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Author Topic: Street in the pursuit of storytelling.  (Read 1022 times)

BobDavid

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Street in the pursuit of storytelling.
« on: May 13, 2018, 11:34:07 am »

In this post, I try to explain that a photo may look like "Street" when in fact it's anything but...

Last April, a friend and I drove up to Nederland, a small town in the southwest part of Boulder County, 8,228 feet above sea level. We ate lunch at a diner.

The place was empty except for one of the owners, Dot. I asked her permission to take a few test picture. My intent was to grab a few snapshots to evaluate later. If I liked the pictures, I'd come back with the A7r II, an 18mm lens, and a tripod.
 
Using a Pen-F, I zoomed out to 12mm, the widest focal length. Some days later, I reviewed the photos in Adobe Bridge. Upon first glance, I was disappointed. When I noticed that Dot appeared in every frame, the pictures became more interesting.

Then when I cropped one of the pictures, I noticed the faces of the other two women. Hmm, that grabbed my interest. I figured it would be possible, albeit challenging, to pull a story out of the scene. After several Photoshop sessions, I got it to work.

The final image could perhaps pass as a "Street" photo. In actuality, it's far from it. ... It was sheer luck I didn't notice Dot in the frame as I concentrated on capturing the diner's interior.

« Last Edit: May 13, 2018, 12:28:37 pm by BobDavid »
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Eric Myrvaagnes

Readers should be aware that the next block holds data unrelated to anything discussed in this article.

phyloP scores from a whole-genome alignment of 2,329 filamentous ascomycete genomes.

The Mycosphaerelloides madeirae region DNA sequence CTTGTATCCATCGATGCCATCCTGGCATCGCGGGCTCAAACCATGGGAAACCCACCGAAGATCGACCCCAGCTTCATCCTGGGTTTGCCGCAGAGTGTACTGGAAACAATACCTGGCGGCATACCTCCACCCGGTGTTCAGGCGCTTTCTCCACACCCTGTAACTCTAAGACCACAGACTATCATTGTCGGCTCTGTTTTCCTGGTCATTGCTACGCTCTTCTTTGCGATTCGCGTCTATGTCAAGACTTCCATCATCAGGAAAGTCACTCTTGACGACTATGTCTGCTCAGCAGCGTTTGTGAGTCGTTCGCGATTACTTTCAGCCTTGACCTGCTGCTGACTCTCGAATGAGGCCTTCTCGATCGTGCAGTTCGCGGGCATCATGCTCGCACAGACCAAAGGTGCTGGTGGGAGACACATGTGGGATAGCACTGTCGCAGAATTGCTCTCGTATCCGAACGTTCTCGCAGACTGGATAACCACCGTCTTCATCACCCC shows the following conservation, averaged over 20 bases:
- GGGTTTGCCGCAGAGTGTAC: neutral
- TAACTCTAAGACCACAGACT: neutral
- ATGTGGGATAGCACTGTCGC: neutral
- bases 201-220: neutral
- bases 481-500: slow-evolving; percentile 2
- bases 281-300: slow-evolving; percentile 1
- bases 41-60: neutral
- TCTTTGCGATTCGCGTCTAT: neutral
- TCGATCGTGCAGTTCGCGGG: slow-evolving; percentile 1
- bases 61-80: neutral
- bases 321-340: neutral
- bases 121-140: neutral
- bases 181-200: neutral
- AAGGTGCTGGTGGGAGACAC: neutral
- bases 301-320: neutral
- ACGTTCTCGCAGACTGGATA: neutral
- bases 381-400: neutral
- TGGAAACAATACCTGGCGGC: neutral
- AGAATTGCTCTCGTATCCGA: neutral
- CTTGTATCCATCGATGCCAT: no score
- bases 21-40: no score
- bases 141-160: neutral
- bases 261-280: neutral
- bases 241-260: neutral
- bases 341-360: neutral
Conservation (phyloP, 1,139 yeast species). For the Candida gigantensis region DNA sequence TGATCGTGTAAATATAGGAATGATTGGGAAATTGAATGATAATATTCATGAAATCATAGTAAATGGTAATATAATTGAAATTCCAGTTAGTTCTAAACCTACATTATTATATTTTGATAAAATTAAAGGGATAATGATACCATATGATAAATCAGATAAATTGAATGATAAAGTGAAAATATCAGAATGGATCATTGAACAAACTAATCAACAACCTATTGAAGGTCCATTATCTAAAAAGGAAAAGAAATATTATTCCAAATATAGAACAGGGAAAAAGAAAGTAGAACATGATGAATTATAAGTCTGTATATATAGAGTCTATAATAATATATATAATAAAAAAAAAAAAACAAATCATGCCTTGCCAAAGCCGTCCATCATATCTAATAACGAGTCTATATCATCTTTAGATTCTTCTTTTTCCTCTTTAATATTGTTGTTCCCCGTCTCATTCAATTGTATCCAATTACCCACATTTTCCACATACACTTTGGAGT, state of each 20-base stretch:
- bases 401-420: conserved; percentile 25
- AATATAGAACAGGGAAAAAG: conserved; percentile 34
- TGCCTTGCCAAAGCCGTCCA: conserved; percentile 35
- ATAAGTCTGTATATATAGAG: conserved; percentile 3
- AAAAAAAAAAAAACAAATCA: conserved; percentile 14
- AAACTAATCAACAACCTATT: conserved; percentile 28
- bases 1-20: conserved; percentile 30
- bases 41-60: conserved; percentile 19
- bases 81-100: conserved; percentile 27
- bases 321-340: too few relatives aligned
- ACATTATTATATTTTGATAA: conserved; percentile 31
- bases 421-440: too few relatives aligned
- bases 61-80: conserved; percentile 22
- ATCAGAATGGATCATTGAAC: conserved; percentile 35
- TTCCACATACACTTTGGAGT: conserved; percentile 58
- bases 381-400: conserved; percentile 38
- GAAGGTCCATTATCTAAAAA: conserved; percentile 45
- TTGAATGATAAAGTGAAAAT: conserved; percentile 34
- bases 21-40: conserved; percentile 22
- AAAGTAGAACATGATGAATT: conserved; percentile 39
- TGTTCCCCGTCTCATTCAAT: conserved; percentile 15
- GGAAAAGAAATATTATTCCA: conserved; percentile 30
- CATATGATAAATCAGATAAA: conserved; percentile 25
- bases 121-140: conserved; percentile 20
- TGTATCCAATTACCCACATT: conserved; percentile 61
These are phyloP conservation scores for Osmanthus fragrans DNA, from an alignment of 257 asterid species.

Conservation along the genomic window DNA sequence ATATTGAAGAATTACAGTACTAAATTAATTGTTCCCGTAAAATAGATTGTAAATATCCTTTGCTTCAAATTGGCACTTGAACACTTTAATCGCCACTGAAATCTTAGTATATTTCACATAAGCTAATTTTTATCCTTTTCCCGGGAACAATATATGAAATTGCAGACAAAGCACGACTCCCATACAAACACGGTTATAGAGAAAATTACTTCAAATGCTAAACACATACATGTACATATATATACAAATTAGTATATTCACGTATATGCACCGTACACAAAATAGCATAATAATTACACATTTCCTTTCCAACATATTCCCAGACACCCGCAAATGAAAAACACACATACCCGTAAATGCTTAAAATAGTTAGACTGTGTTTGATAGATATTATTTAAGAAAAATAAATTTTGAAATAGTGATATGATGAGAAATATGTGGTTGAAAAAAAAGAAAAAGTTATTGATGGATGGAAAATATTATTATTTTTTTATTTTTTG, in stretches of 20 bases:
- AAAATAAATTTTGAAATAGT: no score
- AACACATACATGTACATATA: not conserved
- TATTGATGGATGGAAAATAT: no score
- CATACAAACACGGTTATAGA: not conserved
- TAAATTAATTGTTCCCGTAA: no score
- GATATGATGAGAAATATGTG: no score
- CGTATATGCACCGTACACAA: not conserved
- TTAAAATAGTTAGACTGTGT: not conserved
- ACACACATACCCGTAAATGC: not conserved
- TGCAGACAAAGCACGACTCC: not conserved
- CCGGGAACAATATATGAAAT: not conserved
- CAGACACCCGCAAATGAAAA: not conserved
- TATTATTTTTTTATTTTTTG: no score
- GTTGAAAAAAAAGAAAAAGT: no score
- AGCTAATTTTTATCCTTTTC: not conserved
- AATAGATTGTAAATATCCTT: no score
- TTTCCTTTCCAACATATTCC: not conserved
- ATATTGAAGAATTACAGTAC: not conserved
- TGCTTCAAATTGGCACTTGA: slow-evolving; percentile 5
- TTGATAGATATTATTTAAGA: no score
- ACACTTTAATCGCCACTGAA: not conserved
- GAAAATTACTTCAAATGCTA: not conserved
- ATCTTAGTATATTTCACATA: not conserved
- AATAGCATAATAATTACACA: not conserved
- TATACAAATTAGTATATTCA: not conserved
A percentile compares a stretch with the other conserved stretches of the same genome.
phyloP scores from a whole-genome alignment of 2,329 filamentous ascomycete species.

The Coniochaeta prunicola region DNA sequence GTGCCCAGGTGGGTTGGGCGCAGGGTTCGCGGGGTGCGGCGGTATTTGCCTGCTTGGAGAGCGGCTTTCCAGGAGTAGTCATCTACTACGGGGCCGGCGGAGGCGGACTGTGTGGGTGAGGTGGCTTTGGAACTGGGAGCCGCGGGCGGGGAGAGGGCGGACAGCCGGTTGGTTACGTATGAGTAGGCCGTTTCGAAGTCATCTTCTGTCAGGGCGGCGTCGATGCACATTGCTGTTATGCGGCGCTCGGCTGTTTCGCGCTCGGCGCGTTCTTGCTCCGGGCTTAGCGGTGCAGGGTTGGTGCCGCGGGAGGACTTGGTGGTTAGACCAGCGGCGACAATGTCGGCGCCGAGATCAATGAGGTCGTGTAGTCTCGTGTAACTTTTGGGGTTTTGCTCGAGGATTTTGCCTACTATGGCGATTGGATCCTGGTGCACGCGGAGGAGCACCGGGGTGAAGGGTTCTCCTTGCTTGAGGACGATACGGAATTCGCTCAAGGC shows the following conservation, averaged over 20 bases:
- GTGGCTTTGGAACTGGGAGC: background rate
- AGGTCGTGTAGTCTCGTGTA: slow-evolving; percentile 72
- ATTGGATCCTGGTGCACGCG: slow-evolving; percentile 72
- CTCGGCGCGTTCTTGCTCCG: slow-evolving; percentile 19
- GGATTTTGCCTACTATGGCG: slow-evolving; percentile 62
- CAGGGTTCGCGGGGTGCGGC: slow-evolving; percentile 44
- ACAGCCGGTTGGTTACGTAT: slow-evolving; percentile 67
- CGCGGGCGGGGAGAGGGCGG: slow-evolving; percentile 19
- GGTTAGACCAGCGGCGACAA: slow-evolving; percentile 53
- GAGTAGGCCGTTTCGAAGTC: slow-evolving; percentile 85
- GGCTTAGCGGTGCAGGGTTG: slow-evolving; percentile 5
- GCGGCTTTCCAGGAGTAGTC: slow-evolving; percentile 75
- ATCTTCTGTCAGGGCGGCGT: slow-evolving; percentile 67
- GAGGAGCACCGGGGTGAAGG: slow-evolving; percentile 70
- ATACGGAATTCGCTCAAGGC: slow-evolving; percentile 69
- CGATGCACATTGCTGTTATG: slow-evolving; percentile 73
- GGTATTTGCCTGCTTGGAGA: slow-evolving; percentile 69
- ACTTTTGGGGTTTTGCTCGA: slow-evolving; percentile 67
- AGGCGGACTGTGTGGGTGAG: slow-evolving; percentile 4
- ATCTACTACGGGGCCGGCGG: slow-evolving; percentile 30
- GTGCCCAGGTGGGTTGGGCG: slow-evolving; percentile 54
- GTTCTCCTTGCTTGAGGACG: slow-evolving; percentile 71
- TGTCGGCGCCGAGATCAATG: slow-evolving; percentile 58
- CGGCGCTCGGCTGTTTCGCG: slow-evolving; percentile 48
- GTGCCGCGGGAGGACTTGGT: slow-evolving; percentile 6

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Re: Street in the pursuit of storytelling.
« Reply #1 on: May 13, 2018, 01:25:34 pm »

I've kept these images up on my screen for a couple of hours now, checking from time to time to see which I like better.
Your final image of Dot is quite fine, but I still think I find the original shot more interesting overall.

I first notice all the fascinating clutter on the shelves, and only after that do I notice the big arrow that tells me to look for Dot, and I see that fine expression, which takes over the whole scene.

Would I like you to lighten her face a bit the way you did in the cropped version? I think not, because then I would have discovered her too soon.

Maybe it's just my devious mind, but I do like the tease.

Eric
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-Eric Myrvaagnes (visit my website: http://myrvaagnes.com)

Rob C

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Re: Street in the pursuit of storytelling.
« Reply #2 on: May 13, 2018, 01:47:14 pm »

I've kept these images up on my screen for a couple of hours now, checking from time to time to see which I like better.
Your final image of Dot is quite fine, but I still think I find the original shot more interesting overall.

I first notice all the fascinating clutter on the shelves, and only after that do I notice the big arrow that tells me to look for Dot, and I see that fine expression, which takes over the whole scene.

Would I like you to lighten her face a bit the way you did in the cropped version? I think not, because then I would have discovered her too soon.

Maybe it's just my devious mind, but I do like the tease.

Eric

I think that second shot illustrates perfectly the point that I made in the thread Another Thing:, which attempts to undo the straightjacket that the word "street" signifies with another, older, more embracing (as if a straightjacket wasn't tight enough!) one: "candid".

BobDavid

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Re: Street in the pursuit of storytelling.
« Reply #3 on: May 13, 2018, 03:17:06 pm »

I don't think either photo passes for "Street."  If I were not up front about it, would the second picture be considered as such? My inspiration for the second photo is paintings from the Ashcan school of painters.